The fanado or initiation rite is a fundamental element in the Bijagó tradition. The ceremony of initiation into adult social life is performed separately for men and women. On this occasion young men are kept secluded in the sacred forest, for several months even. Nobody, once back at the village, is allowed to reveal what happened during all the time they spent in the forest. When the group of young people come back from the forest, a solemn feat is celebrated. The fanado for young girls, aged between 17 and 25 years, is called garandesa. During this ritual the girls wear the traditional Bijagó clothing, their head and neck are adorned with various objects, and after a short stay in the forest, they spend the rest of the initiation period moving through the several villages of their island, where they perform group dances and songs.
During their stay in the villages the girls are accommodated in the balobas where the local priestess takes care of them and where no man, except the regulo, is allowed to enter. The mindjeri garandi, who are the elderly women, give teachings and suggestions to the girls about their future life as adult women.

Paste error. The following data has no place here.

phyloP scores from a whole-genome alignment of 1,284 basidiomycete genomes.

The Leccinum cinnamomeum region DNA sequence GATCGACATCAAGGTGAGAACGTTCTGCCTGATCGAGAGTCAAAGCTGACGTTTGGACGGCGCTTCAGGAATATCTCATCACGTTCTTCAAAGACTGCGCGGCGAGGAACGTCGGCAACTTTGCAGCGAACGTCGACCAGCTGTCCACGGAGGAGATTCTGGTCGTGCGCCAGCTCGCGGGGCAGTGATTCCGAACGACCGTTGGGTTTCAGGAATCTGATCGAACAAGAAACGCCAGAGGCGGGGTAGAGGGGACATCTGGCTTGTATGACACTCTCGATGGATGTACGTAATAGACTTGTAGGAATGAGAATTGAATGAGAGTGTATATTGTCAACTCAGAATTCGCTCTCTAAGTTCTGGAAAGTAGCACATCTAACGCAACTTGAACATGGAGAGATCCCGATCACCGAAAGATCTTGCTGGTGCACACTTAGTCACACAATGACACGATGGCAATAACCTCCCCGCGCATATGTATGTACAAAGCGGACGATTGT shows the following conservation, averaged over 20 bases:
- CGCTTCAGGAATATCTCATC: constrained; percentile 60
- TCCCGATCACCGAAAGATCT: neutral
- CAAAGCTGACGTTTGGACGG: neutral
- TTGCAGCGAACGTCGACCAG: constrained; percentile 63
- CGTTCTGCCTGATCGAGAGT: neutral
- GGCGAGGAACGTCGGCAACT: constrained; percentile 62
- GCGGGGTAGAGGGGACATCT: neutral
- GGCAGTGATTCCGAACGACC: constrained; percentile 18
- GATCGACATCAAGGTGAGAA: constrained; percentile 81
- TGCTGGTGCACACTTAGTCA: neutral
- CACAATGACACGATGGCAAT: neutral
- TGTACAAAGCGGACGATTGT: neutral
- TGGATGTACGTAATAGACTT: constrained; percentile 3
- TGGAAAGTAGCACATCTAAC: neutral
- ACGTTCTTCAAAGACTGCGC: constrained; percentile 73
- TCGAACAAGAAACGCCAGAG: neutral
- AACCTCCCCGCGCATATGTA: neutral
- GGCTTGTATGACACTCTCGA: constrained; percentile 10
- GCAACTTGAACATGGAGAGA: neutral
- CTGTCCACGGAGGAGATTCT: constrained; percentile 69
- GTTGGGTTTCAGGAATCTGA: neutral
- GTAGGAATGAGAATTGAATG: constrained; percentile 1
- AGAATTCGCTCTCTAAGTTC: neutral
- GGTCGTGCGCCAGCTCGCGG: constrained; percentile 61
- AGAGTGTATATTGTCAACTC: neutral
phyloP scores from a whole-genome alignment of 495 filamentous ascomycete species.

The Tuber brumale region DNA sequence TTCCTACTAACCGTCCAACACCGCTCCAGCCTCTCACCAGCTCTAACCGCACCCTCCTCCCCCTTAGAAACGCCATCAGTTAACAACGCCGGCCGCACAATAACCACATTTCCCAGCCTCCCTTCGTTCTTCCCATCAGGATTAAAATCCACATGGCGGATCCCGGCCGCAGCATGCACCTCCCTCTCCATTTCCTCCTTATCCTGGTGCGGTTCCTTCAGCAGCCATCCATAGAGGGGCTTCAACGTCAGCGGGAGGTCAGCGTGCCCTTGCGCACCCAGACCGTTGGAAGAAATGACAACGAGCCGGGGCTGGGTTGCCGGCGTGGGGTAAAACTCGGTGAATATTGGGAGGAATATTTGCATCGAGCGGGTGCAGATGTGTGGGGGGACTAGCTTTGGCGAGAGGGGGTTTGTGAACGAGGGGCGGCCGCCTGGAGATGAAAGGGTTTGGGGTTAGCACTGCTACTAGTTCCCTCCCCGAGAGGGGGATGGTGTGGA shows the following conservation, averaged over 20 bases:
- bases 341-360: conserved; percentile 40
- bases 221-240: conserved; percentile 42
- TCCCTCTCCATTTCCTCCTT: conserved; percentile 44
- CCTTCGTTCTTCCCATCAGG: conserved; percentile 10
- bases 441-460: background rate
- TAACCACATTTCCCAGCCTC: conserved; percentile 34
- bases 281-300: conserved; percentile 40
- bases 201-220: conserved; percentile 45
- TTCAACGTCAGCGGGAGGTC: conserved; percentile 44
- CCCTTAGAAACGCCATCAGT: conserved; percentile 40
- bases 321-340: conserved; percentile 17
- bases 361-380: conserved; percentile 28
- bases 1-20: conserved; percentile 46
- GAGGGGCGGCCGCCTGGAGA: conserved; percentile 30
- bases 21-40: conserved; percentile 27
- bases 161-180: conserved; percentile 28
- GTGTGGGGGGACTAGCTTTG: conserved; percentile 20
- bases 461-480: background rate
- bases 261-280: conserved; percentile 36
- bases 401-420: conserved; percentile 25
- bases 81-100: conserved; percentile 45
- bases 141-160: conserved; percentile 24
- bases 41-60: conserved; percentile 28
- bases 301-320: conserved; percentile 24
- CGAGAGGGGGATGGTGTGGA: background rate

The initiation is marked by two distinct phases, the small fanado first and the big fanado that is celebrated a couple of years later. During the small fanado ceremony, girls are given the name of deceased whose souls reincarnate into them. The initiation process is aimed at teaching young people the sense of social responsibility, discipline, self control and courage.
The fanado is, in the Bijago community, a strong bond between the past and the present, between the young, the elderly and the ancestors.